• 7,49 €

Descrizione dell’editore

The Government Accountability Office (GAO) investigated the handling of sexual assaults at Department of Veterans Affairs residential programs and mental health units and has made a number of recommendations to the department. Changes in patient demographics present unique challenges for VA in providing safe environments for all veterans treated in Department of Veterans Affairs (VA) facilities. GAO was asked to examine whether or not sexual assault incidents are fully reported and what factors may contribute to any observed underreporting, how facility staff determine sexual assault-related risks veterans may pose in residential and inpatient mental health settings, and precautions facilities take to prevent sexual assaults and other safety incidents. GAO reviewed relevant laws, VA policies, and sexual assault incident documentation from January 2007 through July 2010 provided by VA officials and the VA Office of the Inspector General (OIG). In addition, GAO visited and reviewed portions of selected veterans' medical records at five judgmentally selected VA medical facilities chosen to ensure the residential and inpatient mental health units at the facilities varied in size and complexity. Finally, GAO spoke with the four Veterans Integrated Service Networks (VISN) that oversee these VA medical facilities.

GAO found that many of the nearly 300 sexual assault incidents reported to the VA police were not reported to VA leadership officials and the VA OIG. Specifically, for the four VISNs GAO spoke with, VISN and VA Central Office officials did not receive reports of most sexual assault incidents reported to the VA police. Also, nearly two-thirds of sexual assault incidents involving rape allegations originating in VA facilities were not reported to the VA OIG, as required by VA regulation. In addition, GAO identified several factors that may contribute to the underreporting of sexual assault incidents including unclear guidance and deficiencies in VA's oversight. VA does not have risk assessment tools designed to examine sexual assault related risks veterans may pose. Instead, VA staff at the residential programs and inpatient mental health units GAO visited said they examine information about veterans' legal histories along with other personal information as part of a multidisciplinary assessment process. VA clinicians reported that they obtain legal history information directly from veterans, but these self-reported data are not always complete or accurate. In reviewing selected veterans' medical records, GAO found that complete legal history information was not always documented. In addition, VA has not provided clear guidance on how such legal history information should be collected or documented. GAO found significant weaknesses in the implementation of these physical security precautions at these VA facilities, including poor monitoring of surveillance cameras, alarm system malfunctions, and the failure of alarms to alert both VA police and clinical staff when triggered. Inadequate system installation and testing procedures contributed to these weaknesses. Further, facility officials at most of the locations GAO visited said the VA police were understaffed. Such weaknesses could lead to delayed response times to incidents and seriously erode efforts to prevent or mitigate sexual assaults and other safety incidents. GAO recommends that VA improve both the reporting and monitoring of sexual assault incidents and the tools used to identify risks and address vulnerabilities at VA facilities. VA concurred with GAO's recommendations and provided an action plan to address them.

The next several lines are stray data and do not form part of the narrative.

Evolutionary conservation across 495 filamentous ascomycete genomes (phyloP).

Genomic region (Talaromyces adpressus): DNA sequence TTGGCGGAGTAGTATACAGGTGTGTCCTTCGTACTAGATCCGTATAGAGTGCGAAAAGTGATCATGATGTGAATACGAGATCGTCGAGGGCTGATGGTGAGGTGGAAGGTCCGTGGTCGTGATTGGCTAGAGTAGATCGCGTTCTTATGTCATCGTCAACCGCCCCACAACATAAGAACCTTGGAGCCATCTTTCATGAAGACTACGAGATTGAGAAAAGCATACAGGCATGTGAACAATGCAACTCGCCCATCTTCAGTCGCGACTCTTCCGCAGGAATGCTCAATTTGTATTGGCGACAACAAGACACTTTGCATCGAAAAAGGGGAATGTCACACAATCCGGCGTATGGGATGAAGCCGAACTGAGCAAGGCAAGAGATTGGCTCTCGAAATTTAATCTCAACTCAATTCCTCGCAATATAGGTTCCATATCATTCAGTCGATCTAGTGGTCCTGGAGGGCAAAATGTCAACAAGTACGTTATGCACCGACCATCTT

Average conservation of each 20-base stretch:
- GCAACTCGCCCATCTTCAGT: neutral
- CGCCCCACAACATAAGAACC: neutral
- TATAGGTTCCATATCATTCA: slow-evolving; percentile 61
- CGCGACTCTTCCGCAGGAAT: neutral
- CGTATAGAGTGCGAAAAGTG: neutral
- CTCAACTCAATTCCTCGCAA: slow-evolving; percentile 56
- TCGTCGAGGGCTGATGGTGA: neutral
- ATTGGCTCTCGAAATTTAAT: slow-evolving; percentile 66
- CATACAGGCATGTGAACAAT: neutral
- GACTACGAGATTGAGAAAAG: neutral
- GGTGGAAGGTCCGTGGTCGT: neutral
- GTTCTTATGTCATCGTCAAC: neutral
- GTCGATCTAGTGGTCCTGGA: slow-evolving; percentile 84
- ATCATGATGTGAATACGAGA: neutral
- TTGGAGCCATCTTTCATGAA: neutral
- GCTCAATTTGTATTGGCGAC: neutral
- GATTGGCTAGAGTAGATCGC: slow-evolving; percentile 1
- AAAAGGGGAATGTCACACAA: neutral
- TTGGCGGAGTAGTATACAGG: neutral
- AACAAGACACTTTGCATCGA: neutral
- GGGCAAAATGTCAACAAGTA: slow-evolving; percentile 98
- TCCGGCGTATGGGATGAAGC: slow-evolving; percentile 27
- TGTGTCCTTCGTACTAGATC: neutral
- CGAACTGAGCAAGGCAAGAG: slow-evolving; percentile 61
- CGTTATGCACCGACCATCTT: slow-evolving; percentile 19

Salute, mente e corpo
8 giugno
Progressive Management

Altri libri di David N. Spires